You are going to find that most French press pots aren’t made for a single cup of coffee. They can range from brewing eight ounces all the way to 44 ounces. If you are an average coffee drinker, a 34-ounce press might be a good option. That means you will be making six to eight cups of coffee each time you brew. Even if you do not use it all every time, the remainder can be kept in the fridge to make iced coffee later in the day.
Those who do a lot of traveling might do better to use a travel mug French press that can slip into your luggage. One of the best options you will find is the Bodum Travel French Press.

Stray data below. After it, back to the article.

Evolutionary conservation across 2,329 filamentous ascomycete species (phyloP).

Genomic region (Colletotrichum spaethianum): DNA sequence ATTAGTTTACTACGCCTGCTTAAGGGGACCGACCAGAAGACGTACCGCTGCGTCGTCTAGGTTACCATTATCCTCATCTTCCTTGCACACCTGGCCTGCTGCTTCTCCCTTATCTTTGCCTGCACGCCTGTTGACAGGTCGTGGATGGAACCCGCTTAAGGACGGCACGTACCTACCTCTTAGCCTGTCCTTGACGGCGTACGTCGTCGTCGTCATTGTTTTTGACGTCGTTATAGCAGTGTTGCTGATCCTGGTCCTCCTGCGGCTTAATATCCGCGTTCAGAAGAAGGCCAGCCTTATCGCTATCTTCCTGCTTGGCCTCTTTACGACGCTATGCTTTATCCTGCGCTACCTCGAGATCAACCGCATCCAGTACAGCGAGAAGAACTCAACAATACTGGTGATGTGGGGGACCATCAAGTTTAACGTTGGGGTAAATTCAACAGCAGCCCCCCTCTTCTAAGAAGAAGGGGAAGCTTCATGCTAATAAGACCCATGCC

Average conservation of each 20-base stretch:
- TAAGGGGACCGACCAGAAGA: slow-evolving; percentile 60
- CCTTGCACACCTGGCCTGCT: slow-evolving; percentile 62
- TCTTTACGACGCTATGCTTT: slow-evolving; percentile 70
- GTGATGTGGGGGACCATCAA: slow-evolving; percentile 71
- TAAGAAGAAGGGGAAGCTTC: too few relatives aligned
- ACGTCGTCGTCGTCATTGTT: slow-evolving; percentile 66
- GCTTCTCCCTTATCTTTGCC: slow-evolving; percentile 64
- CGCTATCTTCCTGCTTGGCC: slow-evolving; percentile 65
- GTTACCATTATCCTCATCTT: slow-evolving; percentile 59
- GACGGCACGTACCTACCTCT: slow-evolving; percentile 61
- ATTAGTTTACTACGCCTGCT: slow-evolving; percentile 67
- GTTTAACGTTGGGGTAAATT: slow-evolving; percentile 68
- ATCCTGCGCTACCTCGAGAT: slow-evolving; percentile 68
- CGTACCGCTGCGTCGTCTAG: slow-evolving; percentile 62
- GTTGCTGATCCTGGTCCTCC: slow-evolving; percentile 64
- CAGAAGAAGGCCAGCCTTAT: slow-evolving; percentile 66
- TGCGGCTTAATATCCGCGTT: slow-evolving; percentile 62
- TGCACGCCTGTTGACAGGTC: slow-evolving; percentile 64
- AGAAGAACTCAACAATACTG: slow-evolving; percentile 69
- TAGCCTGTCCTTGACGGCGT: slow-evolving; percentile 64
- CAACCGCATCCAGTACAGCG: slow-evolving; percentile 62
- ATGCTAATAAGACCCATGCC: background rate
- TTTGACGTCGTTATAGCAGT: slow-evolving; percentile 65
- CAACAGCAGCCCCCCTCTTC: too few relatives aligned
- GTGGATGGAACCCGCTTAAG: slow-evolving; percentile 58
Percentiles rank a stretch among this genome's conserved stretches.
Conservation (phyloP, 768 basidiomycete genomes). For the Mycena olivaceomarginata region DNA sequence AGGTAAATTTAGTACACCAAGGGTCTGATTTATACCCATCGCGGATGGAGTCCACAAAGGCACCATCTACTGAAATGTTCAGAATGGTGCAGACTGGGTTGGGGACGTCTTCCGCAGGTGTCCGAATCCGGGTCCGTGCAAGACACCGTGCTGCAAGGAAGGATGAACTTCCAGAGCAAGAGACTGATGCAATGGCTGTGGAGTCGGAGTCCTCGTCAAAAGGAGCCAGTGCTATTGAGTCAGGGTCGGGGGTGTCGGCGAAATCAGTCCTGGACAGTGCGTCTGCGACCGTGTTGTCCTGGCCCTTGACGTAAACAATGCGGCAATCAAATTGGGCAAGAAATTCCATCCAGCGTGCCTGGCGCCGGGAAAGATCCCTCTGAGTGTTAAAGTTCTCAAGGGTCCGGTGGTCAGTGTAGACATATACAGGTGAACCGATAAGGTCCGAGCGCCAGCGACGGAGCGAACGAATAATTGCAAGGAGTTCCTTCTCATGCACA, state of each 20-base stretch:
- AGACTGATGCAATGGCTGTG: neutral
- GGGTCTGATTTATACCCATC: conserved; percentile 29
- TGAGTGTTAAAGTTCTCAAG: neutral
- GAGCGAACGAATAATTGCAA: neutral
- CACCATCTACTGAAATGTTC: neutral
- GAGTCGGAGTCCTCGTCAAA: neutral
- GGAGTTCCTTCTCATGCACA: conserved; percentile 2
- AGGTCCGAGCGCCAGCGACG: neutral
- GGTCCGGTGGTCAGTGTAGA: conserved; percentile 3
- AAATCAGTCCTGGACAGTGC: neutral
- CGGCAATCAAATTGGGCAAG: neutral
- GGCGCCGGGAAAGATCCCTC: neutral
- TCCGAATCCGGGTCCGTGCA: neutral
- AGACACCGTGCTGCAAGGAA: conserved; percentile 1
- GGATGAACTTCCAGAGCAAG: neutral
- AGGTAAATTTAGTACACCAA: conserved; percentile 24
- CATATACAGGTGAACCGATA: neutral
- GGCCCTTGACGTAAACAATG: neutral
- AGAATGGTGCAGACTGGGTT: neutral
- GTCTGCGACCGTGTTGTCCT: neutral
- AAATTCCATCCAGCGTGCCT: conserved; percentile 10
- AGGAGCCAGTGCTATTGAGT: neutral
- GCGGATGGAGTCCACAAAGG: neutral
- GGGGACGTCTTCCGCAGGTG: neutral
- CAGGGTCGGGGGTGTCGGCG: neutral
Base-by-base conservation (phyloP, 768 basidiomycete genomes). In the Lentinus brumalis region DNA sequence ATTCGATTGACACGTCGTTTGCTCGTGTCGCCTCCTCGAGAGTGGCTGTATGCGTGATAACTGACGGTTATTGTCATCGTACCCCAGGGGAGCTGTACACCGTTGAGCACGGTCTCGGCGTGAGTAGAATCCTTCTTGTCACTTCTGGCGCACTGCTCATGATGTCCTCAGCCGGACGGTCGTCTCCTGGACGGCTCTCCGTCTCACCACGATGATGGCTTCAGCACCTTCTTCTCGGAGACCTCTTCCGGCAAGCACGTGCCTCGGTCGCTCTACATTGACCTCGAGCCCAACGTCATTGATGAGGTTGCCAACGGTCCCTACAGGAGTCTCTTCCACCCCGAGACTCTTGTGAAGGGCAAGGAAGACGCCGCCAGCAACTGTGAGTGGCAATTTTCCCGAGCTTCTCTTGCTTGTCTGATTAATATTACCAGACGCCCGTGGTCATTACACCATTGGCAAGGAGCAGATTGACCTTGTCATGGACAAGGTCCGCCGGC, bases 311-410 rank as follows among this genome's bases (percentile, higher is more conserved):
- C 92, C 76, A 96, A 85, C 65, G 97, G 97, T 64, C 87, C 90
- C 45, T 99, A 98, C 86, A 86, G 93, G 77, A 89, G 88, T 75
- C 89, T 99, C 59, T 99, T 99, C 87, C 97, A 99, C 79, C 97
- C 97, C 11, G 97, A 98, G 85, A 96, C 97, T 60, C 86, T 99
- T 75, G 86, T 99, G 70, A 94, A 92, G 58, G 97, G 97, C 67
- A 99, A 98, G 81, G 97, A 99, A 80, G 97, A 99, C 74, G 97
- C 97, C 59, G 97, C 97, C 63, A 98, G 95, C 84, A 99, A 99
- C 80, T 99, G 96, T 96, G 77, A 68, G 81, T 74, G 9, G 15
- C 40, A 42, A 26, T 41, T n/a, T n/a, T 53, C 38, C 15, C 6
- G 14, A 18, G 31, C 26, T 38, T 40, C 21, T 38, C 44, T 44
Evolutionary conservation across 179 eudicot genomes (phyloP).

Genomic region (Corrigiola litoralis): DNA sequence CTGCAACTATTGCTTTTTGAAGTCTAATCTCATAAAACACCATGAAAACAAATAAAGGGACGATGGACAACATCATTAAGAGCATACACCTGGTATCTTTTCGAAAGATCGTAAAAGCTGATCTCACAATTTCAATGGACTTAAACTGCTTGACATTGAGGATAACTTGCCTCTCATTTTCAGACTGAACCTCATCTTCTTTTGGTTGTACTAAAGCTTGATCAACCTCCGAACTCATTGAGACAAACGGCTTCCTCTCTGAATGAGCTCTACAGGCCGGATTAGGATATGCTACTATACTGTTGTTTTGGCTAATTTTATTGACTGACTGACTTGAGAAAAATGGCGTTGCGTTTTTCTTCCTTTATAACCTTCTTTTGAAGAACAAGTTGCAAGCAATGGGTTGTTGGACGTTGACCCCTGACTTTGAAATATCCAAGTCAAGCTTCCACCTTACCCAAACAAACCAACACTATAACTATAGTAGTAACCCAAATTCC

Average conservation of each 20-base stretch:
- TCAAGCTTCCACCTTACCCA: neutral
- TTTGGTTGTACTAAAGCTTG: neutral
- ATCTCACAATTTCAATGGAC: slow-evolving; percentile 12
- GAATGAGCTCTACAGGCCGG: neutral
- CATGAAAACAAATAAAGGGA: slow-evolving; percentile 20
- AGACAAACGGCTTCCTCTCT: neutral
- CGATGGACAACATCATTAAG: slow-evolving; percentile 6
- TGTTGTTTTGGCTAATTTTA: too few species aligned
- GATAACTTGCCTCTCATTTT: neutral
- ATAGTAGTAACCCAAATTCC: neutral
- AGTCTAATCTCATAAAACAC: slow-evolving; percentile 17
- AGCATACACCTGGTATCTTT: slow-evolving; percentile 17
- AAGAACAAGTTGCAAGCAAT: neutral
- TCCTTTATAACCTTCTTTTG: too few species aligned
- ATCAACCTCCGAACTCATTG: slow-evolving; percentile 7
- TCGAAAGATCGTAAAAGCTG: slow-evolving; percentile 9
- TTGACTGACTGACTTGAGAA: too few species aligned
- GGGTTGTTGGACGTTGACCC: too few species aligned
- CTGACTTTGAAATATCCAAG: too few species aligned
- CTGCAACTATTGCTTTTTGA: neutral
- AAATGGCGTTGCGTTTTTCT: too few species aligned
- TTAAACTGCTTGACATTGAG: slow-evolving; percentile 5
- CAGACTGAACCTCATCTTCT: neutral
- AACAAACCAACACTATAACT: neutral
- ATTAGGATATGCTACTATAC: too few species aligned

The Entire Brewing Process with a French Press
If you are new to French press coffee and want to try out your new press pot, you might want some help deciding how to get started. We’ll share the basics here, but we’ll also share a few tips for making the coffee even better for those of you who are long-time French press users.
Brewing using a French press is easy. In fact, it might be one of the least expensive and most forgiving options that you can go with when brewing coffee at home.
First, Boil the Water
The first thing you want to do is take your gooseneck kettle and heat up hot water to 205 degrees Fahrenheit. This can be done easily without the use of a thermometer by letting the water come to a boil and then letting it sit for about 30 seconds off the heat. While a gooseneck kettle is the best option for making this coffee, any kettle can do the job. Even a simple whistling tea kettle will make great French press without a problem.